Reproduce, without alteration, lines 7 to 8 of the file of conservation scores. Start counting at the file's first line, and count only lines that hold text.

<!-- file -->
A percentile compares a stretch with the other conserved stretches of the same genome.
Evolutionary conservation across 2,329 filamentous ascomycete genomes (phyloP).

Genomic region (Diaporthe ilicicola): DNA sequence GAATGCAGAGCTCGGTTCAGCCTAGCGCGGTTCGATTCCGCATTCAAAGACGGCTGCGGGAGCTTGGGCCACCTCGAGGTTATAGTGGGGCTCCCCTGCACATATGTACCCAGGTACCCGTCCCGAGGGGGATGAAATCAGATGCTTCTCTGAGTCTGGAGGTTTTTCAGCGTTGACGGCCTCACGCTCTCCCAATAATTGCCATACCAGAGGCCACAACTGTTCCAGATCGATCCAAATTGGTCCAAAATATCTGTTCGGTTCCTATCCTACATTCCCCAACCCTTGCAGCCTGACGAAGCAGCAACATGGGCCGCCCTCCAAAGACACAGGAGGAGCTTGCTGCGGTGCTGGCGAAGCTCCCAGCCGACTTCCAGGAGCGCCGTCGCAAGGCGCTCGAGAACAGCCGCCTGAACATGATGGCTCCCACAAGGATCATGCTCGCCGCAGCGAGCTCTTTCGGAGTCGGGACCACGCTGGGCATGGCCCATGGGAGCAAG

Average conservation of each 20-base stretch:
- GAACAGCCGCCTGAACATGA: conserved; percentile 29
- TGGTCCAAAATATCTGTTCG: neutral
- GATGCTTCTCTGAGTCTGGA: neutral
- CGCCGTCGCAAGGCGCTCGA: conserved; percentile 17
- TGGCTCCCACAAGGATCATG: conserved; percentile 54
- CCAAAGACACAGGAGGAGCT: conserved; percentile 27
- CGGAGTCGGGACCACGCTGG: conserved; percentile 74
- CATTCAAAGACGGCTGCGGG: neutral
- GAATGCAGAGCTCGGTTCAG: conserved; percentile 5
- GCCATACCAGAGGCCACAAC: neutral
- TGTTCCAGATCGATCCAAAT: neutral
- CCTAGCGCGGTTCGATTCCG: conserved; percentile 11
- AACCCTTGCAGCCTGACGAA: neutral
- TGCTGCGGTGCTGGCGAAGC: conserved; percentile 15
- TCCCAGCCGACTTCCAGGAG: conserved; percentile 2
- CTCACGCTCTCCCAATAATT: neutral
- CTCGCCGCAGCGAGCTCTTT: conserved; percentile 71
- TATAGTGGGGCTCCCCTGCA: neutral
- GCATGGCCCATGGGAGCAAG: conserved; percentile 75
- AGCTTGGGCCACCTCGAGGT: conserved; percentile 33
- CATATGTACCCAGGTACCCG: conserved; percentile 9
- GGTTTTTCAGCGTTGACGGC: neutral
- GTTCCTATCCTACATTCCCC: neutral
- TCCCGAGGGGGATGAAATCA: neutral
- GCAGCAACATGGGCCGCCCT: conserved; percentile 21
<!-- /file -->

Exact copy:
- GATGCTTCTCTGAGTCTGGA: neutral
- CGCCGTCGCAAGGCGCTCGA: conserved; percentile 17